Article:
IT aside, many desktop and work apps I use every day aren't available on Chrome. Photoshop is one example. It's easy to find browser-based photo editors in the Chrome store, but as far as I know, none are as robust as Photoshop. And I've already wasted too much time tinkering with other apps, trying to figure out how to perform relatively basic editing tasks.
I wrote this post using the Chromebook Pixel, but I had to switch over to my PC to send it off to my editor and then upload the final copy to CIO.com's content management system, which was designed to work with Firefox or Internet Explorer. (For some reason, our CMS hates Chrome.)
The very nature of the Chrome OS means that some popular Windows and Mac apps will not make it over to Google's OS -- and even if they do, they'll often be slimmed down versions. That's fine and good, but if your job requires you to use certain apps, or corporate systems are designed to work with a non-Google browser, you're out of luck.
4) The Chromebook Pixel is way too expensive
The Chromebook Pixel I'm using is a review unit from Google, so I didn't pay for it. If Google did not provide a Pixel, I would not be writing this post, because there's no way in Hades that I would pay $1,450 for the machine. (I'm using the 64GB, LTE-equipped model. The 32GB, Wi-Fi only version costs $1,300, but that's still more than I'd pay.)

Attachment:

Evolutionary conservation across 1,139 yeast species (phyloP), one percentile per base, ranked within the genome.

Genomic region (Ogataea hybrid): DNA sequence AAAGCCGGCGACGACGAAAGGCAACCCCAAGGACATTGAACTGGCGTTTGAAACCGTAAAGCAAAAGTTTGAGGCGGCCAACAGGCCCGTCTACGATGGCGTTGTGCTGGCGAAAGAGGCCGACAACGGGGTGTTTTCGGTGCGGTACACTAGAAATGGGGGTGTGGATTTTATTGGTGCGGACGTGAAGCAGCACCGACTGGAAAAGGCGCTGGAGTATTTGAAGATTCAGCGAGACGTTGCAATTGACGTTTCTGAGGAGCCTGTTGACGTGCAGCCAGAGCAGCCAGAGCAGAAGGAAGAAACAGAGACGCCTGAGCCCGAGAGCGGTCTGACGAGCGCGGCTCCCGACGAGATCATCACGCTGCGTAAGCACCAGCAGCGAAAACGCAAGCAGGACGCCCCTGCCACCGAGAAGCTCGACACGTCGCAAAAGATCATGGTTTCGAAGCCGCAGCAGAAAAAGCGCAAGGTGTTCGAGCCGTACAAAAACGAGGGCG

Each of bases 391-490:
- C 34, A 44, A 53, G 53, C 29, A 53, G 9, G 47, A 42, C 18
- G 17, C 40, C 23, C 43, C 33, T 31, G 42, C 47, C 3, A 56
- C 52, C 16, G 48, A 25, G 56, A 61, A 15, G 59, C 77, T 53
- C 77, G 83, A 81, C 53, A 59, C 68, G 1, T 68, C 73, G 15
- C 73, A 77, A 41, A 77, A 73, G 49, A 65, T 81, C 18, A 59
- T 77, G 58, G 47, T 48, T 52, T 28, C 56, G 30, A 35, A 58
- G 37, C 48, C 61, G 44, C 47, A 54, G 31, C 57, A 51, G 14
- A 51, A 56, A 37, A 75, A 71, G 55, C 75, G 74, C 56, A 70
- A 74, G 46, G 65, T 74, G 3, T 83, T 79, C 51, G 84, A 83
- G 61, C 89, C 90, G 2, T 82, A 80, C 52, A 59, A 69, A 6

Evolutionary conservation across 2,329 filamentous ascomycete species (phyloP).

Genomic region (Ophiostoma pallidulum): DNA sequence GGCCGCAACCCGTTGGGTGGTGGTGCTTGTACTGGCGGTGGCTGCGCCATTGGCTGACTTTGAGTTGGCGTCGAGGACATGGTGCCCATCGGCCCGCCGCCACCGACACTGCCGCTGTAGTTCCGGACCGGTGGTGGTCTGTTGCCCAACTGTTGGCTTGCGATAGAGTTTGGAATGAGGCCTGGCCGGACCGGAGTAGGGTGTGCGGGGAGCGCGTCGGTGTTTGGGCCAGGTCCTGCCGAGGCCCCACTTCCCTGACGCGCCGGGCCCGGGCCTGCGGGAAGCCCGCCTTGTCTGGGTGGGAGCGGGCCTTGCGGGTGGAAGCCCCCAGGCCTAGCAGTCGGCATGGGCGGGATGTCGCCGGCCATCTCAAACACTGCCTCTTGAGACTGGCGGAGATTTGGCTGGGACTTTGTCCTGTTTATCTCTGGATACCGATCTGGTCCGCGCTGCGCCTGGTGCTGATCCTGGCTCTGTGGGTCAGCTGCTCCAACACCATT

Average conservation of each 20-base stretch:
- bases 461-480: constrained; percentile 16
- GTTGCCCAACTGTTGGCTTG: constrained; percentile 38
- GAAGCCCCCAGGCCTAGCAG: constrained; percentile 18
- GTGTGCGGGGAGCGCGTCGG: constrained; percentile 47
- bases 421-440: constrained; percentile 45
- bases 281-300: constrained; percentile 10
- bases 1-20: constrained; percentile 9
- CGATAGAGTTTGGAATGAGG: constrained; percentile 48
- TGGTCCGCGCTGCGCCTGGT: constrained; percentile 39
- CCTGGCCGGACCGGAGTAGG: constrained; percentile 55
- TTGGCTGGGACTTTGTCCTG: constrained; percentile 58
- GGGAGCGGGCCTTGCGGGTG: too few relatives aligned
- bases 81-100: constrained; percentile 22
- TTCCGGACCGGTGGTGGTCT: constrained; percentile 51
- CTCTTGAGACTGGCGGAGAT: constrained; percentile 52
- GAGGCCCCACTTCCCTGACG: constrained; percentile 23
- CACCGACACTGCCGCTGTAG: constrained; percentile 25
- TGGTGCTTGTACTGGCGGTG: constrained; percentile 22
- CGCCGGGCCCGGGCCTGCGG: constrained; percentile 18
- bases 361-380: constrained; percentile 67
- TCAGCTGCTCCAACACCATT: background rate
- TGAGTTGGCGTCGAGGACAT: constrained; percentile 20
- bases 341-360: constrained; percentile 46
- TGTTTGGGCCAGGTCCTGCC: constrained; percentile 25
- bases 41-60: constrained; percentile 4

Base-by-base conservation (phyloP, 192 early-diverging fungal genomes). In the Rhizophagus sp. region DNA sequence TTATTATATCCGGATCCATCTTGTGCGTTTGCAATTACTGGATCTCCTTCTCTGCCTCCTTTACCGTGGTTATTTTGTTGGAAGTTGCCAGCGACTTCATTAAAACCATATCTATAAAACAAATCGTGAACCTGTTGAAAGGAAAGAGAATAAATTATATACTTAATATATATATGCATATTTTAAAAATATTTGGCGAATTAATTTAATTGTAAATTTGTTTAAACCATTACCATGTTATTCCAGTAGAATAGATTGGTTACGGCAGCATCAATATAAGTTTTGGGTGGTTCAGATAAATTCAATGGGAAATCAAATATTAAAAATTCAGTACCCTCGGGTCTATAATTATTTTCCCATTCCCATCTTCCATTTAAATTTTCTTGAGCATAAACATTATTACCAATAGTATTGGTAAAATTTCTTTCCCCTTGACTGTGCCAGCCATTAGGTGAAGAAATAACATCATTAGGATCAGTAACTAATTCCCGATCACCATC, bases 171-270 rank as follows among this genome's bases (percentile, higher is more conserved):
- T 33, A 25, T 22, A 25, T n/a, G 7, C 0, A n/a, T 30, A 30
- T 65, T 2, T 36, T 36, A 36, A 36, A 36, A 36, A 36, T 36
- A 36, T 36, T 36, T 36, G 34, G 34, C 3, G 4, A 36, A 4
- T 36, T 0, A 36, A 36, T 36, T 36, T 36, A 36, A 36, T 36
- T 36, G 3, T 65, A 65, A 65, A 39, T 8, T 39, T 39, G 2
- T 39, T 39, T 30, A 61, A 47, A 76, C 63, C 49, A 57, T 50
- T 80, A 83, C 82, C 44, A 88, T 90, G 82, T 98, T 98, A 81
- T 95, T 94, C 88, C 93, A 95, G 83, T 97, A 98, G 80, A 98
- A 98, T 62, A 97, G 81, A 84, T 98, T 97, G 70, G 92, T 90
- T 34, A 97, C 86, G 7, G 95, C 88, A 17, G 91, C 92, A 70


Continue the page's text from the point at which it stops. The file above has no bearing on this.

It's not that I don't like the Pixel. I do. And it's not because I'm a cheap you-know-what. I am, but $1,300 to $1,500 is not an unreasonable price for a top-of-the-line machine with high-end hardware.
As stated above, I personally cannot use the Chromebook for work, because the apps and services I need aren't all available. So I need another machine as a backup. And I just don't have $1,400 to drop on a computer that's great looking and a pleasure to use but that doesn't get the job done -- just as I don't have the scratch to drop on a shiny new Porsche in addition to my trusty Toyota.
You can learn more about the Chromebook Pixel on Google's website or purchase one of your own from the Google Play store.